Too many times in the past 2 weeks, I have tried to make comments on blogs that ended up sucked into cyberspace and never making it to its destination, which is the post in which I was commenting on.
On three blogs, after taking the time to formulate an informative, relevant, quality comment (one of them was at least an hour of work), it was just sucked away after clicking the submit button, with no indication that it made it to where it was supposed to go, or it being held for moderation, or anything else. Will I ever grace those blogs with another comment again? No!
On another blog, after almost the same amount of work and hitting the submit button, I was informed that commenting on that post was closed. Why was there a comment form then? And why was there no visible indication that commenting was closed that I could see, before I wasted my time putting together a comment? Will I ever grace that blog with another comment? No!
On another blog, after I took the time to make a comment thanking the blogger for his post and tell him how useful it was to me and why, and how I was going to send him some traffic because it was that damn good, his captcha informs me that I must have flunked math in school because 4+3 does not equal 7. Don't insult me like that. I try to compliment you and thank you, and this is the thanks I get? A screwball captcha that calls me an idiot? Will I ever comment on your blog again? No!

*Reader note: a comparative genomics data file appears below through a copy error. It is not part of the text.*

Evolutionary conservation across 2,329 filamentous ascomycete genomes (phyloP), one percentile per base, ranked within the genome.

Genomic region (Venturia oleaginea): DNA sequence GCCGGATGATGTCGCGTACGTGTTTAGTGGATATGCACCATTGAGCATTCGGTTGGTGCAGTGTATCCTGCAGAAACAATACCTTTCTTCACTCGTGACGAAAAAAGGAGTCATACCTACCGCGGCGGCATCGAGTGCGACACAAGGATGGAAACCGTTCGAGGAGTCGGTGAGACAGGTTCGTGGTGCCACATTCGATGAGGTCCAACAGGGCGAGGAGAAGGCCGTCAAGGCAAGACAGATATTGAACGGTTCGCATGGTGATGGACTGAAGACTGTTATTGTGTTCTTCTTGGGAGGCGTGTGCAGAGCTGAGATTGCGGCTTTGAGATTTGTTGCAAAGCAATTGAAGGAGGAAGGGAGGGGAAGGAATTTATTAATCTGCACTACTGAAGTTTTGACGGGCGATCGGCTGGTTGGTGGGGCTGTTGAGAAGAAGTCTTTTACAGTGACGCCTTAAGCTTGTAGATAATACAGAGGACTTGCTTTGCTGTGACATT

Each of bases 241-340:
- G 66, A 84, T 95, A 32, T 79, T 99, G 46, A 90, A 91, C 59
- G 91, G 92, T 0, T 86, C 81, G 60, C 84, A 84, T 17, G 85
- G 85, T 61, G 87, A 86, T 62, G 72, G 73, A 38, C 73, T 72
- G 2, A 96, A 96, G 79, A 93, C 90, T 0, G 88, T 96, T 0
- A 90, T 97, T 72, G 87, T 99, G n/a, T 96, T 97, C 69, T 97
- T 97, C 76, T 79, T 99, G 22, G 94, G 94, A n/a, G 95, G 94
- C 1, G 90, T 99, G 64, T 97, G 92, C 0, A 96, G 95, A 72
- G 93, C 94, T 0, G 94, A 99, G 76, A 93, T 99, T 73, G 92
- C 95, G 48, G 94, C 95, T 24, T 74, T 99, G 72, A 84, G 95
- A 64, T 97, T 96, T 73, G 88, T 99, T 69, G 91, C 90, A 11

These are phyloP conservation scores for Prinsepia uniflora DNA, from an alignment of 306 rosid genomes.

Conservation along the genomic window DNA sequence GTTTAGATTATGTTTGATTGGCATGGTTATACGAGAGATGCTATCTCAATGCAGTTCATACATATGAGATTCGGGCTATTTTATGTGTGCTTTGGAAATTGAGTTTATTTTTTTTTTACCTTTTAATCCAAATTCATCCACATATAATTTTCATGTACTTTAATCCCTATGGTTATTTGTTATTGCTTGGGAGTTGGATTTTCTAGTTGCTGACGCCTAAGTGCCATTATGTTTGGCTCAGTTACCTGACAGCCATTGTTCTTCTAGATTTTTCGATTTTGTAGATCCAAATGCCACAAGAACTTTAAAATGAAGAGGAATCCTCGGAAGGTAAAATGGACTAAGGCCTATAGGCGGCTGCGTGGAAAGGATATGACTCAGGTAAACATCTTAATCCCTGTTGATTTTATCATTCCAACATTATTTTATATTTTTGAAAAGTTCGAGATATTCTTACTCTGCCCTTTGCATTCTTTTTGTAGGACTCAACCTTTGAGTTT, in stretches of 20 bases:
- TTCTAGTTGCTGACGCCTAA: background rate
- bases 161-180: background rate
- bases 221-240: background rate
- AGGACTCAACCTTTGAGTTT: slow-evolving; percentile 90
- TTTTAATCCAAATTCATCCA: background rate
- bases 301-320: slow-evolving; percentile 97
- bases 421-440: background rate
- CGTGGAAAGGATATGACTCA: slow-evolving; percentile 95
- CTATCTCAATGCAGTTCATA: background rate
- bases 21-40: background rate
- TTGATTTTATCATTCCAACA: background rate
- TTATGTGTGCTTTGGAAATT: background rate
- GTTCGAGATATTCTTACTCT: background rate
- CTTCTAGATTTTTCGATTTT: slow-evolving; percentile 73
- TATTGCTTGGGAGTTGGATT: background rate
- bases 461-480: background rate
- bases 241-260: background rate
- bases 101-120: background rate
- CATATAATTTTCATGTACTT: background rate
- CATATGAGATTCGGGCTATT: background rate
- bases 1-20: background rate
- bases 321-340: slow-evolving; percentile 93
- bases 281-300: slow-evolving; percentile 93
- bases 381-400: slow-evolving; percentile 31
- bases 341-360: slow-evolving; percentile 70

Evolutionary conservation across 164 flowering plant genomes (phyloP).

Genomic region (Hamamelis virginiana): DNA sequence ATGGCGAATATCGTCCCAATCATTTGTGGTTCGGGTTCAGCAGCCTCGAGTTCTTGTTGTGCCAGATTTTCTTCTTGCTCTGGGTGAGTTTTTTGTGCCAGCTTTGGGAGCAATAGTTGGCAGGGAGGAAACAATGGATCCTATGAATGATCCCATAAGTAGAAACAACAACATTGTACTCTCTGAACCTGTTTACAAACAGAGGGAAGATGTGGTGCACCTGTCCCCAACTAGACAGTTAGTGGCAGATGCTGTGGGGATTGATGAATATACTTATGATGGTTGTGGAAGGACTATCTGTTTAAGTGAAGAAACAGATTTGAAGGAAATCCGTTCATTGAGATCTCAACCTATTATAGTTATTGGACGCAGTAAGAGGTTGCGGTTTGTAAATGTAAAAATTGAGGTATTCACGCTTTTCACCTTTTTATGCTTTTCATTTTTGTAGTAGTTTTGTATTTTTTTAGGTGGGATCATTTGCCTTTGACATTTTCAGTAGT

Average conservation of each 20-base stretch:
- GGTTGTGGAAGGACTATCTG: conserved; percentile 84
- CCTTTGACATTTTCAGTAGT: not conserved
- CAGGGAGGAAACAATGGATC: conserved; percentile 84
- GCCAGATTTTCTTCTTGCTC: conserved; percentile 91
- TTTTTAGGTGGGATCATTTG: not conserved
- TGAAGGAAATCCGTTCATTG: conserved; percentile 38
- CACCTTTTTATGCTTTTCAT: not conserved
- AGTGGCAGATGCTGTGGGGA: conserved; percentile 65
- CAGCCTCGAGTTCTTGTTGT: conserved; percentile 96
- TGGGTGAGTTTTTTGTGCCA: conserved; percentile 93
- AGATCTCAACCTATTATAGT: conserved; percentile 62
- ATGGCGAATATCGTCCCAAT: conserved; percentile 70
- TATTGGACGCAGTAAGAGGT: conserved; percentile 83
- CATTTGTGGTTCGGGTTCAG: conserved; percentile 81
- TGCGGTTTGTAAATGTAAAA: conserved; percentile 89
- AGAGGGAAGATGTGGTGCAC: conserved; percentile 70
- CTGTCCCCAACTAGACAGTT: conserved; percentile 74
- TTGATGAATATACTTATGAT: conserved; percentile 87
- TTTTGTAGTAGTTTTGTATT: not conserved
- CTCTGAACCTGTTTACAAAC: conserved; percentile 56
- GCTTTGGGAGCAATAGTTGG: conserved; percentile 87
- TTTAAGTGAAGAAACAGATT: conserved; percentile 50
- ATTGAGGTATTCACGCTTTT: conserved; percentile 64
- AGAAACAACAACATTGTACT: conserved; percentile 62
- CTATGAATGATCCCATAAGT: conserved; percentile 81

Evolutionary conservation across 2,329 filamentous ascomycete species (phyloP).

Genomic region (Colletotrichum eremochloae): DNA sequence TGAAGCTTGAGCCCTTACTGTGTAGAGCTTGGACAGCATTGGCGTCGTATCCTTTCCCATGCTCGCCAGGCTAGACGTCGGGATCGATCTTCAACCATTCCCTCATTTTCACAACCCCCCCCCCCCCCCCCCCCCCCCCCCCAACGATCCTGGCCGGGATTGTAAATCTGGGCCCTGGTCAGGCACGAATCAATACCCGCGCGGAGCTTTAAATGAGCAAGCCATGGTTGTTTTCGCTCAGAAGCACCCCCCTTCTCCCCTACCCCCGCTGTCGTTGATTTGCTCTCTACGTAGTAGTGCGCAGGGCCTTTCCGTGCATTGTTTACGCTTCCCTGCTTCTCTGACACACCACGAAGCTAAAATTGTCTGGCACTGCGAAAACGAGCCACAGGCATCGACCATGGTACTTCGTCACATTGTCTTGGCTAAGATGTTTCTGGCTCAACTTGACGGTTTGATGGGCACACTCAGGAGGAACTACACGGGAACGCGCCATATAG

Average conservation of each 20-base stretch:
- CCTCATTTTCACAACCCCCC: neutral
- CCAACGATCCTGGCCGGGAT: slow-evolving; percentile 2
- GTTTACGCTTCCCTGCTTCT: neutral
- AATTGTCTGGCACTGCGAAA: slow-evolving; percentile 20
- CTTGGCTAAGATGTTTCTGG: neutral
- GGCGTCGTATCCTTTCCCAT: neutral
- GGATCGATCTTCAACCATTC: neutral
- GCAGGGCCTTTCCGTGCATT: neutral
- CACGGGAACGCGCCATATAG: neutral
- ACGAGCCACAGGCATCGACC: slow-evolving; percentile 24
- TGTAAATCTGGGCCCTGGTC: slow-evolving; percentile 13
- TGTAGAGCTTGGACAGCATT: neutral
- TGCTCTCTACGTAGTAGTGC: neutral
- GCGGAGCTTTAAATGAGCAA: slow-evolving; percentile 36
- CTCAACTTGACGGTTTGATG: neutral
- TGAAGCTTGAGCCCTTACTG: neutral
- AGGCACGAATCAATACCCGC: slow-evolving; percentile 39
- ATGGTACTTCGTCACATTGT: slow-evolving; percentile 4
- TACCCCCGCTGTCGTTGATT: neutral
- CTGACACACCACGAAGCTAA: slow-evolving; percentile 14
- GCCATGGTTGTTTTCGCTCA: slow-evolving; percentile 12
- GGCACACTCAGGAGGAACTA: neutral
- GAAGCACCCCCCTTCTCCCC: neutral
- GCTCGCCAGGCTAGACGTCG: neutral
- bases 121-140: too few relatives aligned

On another two blogs, my comment was being held for moderation. Now I can understand the need to do that in order to keep spammers at bay, but don't you think you should check your queue to see if any comments were made, at least once a week, if not more often? Maybe even check it when you are making a new post, at least. Will I be commenting on those blogs again? No!
I am tired of wasting chunks of my life trying to comment unsucessfully on your blogs.
So to all you bloggers out there, please check to make sure your comment forms and captchas work, when commenting is closed that it is visibly closed to your visitors before they waste their time (remove the form if possible), if comments are being held for moderation that commentors are told this, and process your comment moderation queues on a regular basis!
And if you have no clue what you are doing or how to fix things, ask someone to help you!
Saturday, July 05, 2008